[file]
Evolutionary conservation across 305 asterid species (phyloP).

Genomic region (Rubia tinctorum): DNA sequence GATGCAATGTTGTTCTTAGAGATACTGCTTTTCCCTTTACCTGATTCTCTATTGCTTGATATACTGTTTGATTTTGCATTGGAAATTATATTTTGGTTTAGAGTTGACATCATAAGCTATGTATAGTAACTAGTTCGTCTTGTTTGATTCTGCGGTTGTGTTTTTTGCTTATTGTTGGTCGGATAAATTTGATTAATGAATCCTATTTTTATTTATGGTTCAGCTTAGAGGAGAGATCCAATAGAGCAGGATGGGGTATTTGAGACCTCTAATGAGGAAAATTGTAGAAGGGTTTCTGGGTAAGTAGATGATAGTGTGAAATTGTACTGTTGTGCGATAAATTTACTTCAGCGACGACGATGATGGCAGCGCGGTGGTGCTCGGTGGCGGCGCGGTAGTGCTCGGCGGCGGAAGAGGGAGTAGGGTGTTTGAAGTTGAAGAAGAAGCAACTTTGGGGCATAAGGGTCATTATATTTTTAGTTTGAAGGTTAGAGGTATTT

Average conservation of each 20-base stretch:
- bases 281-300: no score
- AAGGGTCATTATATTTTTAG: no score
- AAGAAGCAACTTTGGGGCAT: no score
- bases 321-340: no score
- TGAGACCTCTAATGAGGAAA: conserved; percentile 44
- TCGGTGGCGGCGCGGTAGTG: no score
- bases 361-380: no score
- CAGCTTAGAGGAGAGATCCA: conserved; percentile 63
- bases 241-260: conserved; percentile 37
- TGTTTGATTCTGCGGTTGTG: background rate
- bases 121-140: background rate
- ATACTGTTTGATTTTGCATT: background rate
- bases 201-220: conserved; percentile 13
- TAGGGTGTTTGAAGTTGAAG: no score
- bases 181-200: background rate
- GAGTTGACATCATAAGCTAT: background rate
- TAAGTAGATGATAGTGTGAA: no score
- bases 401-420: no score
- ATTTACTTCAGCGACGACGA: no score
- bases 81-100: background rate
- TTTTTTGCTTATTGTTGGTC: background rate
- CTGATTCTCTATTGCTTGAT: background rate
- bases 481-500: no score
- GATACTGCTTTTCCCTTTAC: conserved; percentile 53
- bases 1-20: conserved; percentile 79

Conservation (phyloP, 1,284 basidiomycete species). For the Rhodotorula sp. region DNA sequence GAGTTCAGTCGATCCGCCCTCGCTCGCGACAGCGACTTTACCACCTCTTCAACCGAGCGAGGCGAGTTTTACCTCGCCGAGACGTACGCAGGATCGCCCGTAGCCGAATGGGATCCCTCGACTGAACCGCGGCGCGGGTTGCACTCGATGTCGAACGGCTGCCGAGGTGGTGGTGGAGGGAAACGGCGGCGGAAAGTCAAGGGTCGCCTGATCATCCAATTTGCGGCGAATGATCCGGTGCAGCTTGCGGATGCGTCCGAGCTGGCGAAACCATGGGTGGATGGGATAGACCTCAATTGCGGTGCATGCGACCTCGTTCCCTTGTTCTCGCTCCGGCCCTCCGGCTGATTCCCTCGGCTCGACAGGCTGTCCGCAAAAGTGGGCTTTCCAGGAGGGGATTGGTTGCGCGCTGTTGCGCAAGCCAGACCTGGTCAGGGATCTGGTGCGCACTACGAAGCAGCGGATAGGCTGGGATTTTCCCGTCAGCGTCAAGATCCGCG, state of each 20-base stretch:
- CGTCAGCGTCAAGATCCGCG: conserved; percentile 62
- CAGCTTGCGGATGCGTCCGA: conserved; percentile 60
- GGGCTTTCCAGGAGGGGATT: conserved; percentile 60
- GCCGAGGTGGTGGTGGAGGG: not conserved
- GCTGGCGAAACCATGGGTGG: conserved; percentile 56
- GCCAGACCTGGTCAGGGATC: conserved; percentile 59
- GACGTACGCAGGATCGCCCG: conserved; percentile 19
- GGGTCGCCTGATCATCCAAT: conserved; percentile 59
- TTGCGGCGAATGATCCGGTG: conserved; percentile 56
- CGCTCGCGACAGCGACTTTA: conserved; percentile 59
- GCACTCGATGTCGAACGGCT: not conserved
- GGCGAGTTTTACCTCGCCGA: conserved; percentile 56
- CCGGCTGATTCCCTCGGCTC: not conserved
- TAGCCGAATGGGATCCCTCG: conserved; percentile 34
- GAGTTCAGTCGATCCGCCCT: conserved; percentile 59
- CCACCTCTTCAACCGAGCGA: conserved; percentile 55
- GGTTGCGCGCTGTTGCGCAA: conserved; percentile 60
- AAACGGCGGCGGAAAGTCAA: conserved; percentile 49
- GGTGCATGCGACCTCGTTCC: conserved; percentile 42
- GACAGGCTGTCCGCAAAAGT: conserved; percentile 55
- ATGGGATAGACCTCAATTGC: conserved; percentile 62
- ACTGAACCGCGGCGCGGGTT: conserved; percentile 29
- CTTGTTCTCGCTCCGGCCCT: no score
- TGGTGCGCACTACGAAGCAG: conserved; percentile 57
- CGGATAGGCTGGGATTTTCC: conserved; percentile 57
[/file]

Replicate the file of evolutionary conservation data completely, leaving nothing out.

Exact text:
Evolutionary conservation across 305 asterid species (phyloP).

Genomic region (Rubia tinctorum): DNA sequence GATGCAATGTTGTTCTTAGAGATACTGCTTTTCCCTTTACCTGATTCTCTATTGCTTGATATACTGTTTGATTTTGCATTGGAAATTATATTTTGGTTTAGAGTTGACATCATAAGCTATGTATAGTAACTAGTTCGTCTTGTTTGATTCTGCGGTTGTGTTTTTTGCTTATTGTTGGTCGGATAAATTTGATTAATGAATCCTATTTTTATTTATGGTTCAGCTTAGAGGAGAGATCCAATAGAGCAGGATGGGGTATTTGAGACCTCTAATGAGGAAAATTGTAGAAGGGTTTCTGGGTAAGTAGATGATAGTGTGAAATTGTACTGTTGTGCGATAAATTTACTTCAGCGACGACGATGATGGCAGCGCGGTGGTGCTCGGTGGCGGCGCGGTAGTGCTCGGCGGCGGAAGAGGGAGTAGGGTGTTTGAAGTTGAAGAAGAAGCAACTTTGGGGCATAAGGGTCATTATATTTTTAGTTTGAAGGTTAGAGGTATTT

Average conservation of each 20-base stretch:
- bases 281-300: no score
- AAGGGTCATTATATTTTTAG: no score
- AAGAAGCAACTTTGGGGCAT: no score
- bases 321-340: no score
- TGAGACCTCTAATGAGGAAA: conserved; percentile 44
- TCGGTGGCGGCGCGGTAGTG: no score
- bases 361-380: no score
- CAGCTTAGAGGAGAGATCCA: conserved; percentile 63
- bases 241-260: conserved; percentile 37
- TGTTTGATTCTGCGGTTGTG: background rate
- bases 121-140: background rate
- ATACTGTTTGATTTTGCATT: background rate
- bases 201-220: conserved; percentile 13
- TAGGGTGTTTGAAGTTGAAG: no score
- bases 181-200: background rate
- GAGTTGACATCATAAGCTAT: background rate
- TAAGTAGATGATAGTGTGAA: no score
- bases 401-420: no score
- ATTTACTTCAGCGACGACGA: no score
- bases 81-100: background rate
- TTTTTTGCTTATTGTTGGTC: background rate
- CTGATTCTCTATTGCTTGAT: background rate
- bases 481-500: no score
- GATACTGCTTTTCCCTTTAC: conserved; percentile 53
- bases 1-20: conserved; percentile 79

Conservation (phyloP, 1,284 basidiomycete species). For the Rhodotorula sp. region DNA sequence GAGTTCAGTCGATCCGCCCTCGCTCGCGACAGCGACTTTACCACCTCTTCAACCGAGCGAGGCGAGTTTTACCTCGCCGAGACGTACGCAGGATCGCCCGTAGCCGAATGGGATCCCTCGACTGAACCGCGGCGCGGGTTGCACTCGATGTCGAACGGCTGCCGAGGTGGTGGTGGAGGGAAACGGCGGCGGAAAGTCAAGGGTCGCCTGATCATCCAATTTGCGGCGAATGATCCGGTGCAGCTTGCGGATGCGTCCGAGCTGGCGAAACCATGGGTGGATGGGATAGACCTCAATTGCGGTGCATGCGACCTCGTTCCCTTGTTCTCGCTCCGGCCCTCCGGCTGATTCCCTCGGCTCGACAGGCTGTCCGCAAAAGTGGGCTTTCCAGGAGGGGATTGGTTGCGCGCTGTTGCGCAAGCCAGACCTGGTCAGGGATCTGGTGCGCACTACGAAGCAGCGGATAGGCTGGGATTTTCCCGTCAGCGTCAAGATCCGCG, state of each 20-base stretch:
- CGTCAGCGTCAAGATCCGCG: conserved; percentile 62
- CAGCTTGCGGATGCGTCCGA: conserved; percentile 60
- GGGCTTTCCAGGAGGGGATT: conserved; percentile 60
- GCCGAGGTGGTGGTGGAGGG: not conserved
- GCTGGCGAAACCATGGGTGG: conserved; percentile 56
- GCCAGACCTGGTCAGGGATC: conserved; percentile 59
- GACGTACGCAGGATCGCCCG: conserved; percentile 19
- GGGTCGCCTGATCATCCAAT: conserved; percentile 59
- TTGCGGCGAATGATCCGGTG: conserved; percentile 56
- CGCTCGCGACAGCGACTTTA: conserved; percentile 59
- GCACTCGATGTCGAACGGCT: not conserved
- GGCGAGTTTTACCTCGCCGA: conserved; percentile 56
- CCGGCTGATTCCCTCGGCTC: not conserved
- TAGCCGAATGGGATCCCTCG: conserved; percentile 34
- GAGTTCAGTCGATCCGCCCT: conserved; percentile 59
- CCACCTCTTCAACCGAGCGA: conserved; percentile 55
- GGTTGCGCGCTGTTGCGCAA: conserved; percentile 60
- AAACGGCGGCGGAAAGTCAA: conserved; percentile 49
- GGTGCATGCGACCTCGTTCC: conserved; percentile 42
- GACAGGCTGTCCGCAAAAGT: conserved; percentile 55
- ATGGGATAGACCTCAATTGC: conserved; percentile 62
- ACTGAACCGCGGCGCGGGTT: conserved; percentile 29
- CTTGTTCTCGCTCCGGCCCT: no score
- TGGTGCGCACTACGAAGCAG: conserved; percentile 57
- CGGATAGGCTGGGATTTTCC: conserved; percentile 57